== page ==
Discussions centered around “what is supernatural?” are pretty interesting. It’s definitely worth noting that historically, natural processes “controlled” by insanely complex environmental processes were chalked up to spirits of earth, water, sky, etc. In fact, there are tribal areas where these beliefs still operate today! But although volcanologists aren’t 100% certain in their predictions of eruptions, Western science is 100% certain that they can be explained solely by materialistic mechanisms, no volcano spirit required.

So things previously thought to be squarely in the realm of the supernatural turn out to be amenable to description by science, and therefore “natural” rather than “supernatural.” To those who think nothing exists other than what can be described by science, of course the very idea of the existence of the “supernatural” is ludicrous. They’ve quite simply defined it out of existence, in their worldview.

Here’s the thing. The material world runs in a reasonable, cause-and-effect manner that can be observed. I’m pretty sure that the “supernatural” – aka, a “spirit realm” – also runs in a reasonable, cause-and-effect manner, and if the technology were developed, could be observed. Under which circumstances, materialists would “prove” that the “supernatural” doesn’t exist. It probably wouldn’t be a very “hard” science, as spirits would be persons, and the “science” of studying persons (psychology, sociology) is badly infected by Marxism and therefore has some Issues (and a couple of magazine subscriptions) but since people have a fairly immutable nature, I see no reason why spirits (whatever they happen to be “made of” once “science” gets a hold on them) wouldn’t be the same.

What would be truly supernatural – as in, not following a reasonable, cause-and-effect pattern – would be actual miracles. (Though I’m sure a sufficiently dogmatic materialist could be shown a miracle a day for their entire lives and not believe – because where a miracle interacts with the physical world, there’s going to be a “secondary cause” that the materialist can combine with “chance” as a way to ignore the miraculous.) As far as I’m concerned, “nature” is everything that’s created – and that includes non-physical spirits. They’ve got rules, too. And there’s way too much “eyewitness” testimony for me to believe that spiritual entities don’t exist.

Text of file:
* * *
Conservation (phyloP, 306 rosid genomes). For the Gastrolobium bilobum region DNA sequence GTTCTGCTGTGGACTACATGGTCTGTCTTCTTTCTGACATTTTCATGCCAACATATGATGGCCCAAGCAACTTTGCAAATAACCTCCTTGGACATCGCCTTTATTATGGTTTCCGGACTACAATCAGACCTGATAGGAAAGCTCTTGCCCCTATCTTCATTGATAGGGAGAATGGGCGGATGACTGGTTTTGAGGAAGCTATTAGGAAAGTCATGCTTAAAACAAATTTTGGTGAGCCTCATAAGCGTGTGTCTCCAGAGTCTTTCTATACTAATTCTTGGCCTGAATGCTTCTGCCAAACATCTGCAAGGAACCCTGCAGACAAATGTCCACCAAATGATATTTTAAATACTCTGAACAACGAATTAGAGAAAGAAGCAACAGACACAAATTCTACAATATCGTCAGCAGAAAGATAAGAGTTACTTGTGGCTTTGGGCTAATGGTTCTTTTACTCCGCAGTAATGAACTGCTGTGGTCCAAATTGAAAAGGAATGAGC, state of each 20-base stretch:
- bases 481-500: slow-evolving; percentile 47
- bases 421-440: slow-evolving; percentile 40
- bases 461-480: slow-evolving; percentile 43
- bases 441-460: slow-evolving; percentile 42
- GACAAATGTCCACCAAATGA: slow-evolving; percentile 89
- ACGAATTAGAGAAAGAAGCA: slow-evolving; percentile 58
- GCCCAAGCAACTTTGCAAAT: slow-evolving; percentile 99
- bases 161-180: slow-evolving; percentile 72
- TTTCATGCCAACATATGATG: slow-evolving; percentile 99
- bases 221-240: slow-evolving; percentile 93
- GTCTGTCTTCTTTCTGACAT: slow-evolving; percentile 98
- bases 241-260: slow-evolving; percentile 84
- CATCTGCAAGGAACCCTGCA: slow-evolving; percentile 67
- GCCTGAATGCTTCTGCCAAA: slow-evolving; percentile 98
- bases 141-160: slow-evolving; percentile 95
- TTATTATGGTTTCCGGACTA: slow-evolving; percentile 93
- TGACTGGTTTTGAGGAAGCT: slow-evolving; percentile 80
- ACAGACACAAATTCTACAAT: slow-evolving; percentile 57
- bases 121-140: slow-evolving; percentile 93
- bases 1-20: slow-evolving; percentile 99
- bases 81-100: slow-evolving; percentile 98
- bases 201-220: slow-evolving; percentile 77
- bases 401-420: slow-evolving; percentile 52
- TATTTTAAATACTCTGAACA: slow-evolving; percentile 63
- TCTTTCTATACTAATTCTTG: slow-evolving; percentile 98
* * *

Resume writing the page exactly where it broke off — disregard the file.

Don’t get me started on the ghost-hunting thing, though. If I for one second thought that there was an actual haunting going on in someplace, you could not PAY me enough to stay there overnight. It’s like the movie Paranormal Activity: here’s this idiot who receives sufficient evidence that a spiritual entity (a) exists and (b) is EXTREMELY HOSTILE. If I were him, I’d have gone and holed up in a cathedral somewhere, not tried to (essentially) poke it with sticks! (He richly deserved his Darwin Award.) However, I’m quite skeptical of the concept of hauntings, myself. Even though I do believe in so-called “supernatural” phenomena. If you tell me that there’s a friendly ghost in your dorm room – okay, whatever, I’m not gonna call you a liar. Maybe there is something there. If you get out one of those little EVP recorders to try to “talk” to the ghost, however, I’m going to be laughing hysterically at you on the inside, at the very least. I really don’t understand how anyone can take that stuff seriously. I mean, my parents had a set of speakers that would literally talk, seemingly at random, when no one was using the computer or had any audio or video playing – but none of us thought that was supernatural. They were just picking up stray signals. I see zero reason to believe anything caught on electronic recorders is anything other than static and/or some kind of interference.

But yeah. I enjoy pantheistic stories, and I’m pretty sure that if there are such things as fae and youkai and such, they’re not any more “supernatural” than the jet stream or El Niño. Do spirits themselves exist? Well, sure. Are they supernatural? That depends on what you mean by “supernatural.” I don’t think that they’re any more supernatural than gravity, myself – after all, I can’t see gravity, but I’ve seen and felt its effects. And while gravity is easily testable, because it’s an impersonal physical phenomenon caused by mass, spirits tend not to sit in one place and play nice with the scientists trying to poke them with sticks. Why should they? I wouldn’t sit still and play nice while a scientist tried to poke me with sticks, either! Especially if the sticks were unable to “connect.” That would get really, really boring, really fast.

About pancakeloach :)
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